Use of environmentally friendly chemicals
There is a growing trend towards environmentally friendly preservatives to reduce the environmental impacts while improving the durability of timber products. In this context, environmentally benign wood preservative systems can be developed with proper combination of an organic biocide with metal chelating and/or antioxidant additives (Schultz and Nicholas 2002). That will not only enhance protection of wood against fungi as compared to the biocide alone, but also consequently, help reduce the environmental impacts especially on land and water resources. Physical barriers have been accepted as alternative non-biocidal wood protection method in India as they reduce leaching and subsequent negative impacts of wood preservative components to the organisms in vicinity (Sreeja and Edwin 2013).
Policy and legislative measures to ban the use of toxic preservatives, and growing awareness on using less toxic and more environmentally friendly preservatives would be another way to reduce the environmental impacts (Lin et al. 2009). For example, a number of toxic preservatives such as CCA, cresote, and preservatives based on volatile organic solvent (VOC), are restricted in Europe and the USA. Instead, use of environmentally friendly preservatives such as copper-organic preservatives replacing CCA, CCB and CCP preservatives, microemulsion water-dilutable concentrates with organic fungicides and insecticides, and water and solvent-based coloured preservatives replacing creosote, have emerged to fill the gap (Coggins 2008; EU 2006). Therefore, stringent environmental policies will have to be practiced to reduce the use of harmful chemicals in wood preservatives, as practiced under Biocidal Products Directives within European Union (Hingston et al. 2001) and restricted pesticidal use of three primary heavy duty wood preservatives (“HDWPs”) under Environmental Protection Agency, USA in 2008 (Tomasovic 2012).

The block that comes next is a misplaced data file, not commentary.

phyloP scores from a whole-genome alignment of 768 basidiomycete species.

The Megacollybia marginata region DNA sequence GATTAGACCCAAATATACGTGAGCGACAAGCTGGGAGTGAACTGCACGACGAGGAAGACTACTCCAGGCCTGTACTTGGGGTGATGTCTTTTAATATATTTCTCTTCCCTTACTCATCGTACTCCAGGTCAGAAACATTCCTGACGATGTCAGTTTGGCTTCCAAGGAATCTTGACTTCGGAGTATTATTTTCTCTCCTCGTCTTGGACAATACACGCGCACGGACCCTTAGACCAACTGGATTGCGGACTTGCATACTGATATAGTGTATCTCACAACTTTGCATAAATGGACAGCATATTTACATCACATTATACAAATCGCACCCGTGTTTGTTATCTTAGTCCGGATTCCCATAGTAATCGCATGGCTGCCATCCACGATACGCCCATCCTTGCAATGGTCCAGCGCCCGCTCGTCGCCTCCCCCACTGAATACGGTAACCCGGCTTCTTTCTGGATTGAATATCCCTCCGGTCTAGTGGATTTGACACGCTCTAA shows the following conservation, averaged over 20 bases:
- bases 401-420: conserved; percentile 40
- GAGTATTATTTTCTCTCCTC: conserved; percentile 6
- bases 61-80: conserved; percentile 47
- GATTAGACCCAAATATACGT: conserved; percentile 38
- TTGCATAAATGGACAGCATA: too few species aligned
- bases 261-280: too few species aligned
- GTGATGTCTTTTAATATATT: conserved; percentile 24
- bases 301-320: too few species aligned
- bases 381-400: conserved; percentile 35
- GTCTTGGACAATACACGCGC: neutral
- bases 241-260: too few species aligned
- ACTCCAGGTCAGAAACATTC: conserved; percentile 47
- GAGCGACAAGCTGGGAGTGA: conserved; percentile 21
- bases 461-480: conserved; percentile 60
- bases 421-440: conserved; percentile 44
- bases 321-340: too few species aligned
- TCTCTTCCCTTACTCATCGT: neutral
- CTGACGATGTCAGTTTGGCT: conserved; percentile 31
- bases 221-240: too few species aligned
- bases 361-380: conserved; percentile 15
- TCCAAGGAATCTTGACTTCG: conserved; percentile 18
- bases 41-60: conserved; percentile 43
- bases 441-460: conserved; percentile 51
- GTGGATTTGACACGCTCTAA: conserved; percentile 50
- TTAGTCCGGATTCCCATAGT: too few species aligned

Australian Government Department of Agriculture and Water Resources (2016) accepts certain permanent preservative treatments as biosecurity treatments for use on certain timber products and timber packaging. For a timber preservative treatment to sufficiently address biosecurity risks and be accepted as a biosecurity treatment by the department, it must meet the following requirements:
suitable treatment application methods, preservative penetration zone requirements, preservative retention requirements and accepted preservative formulations.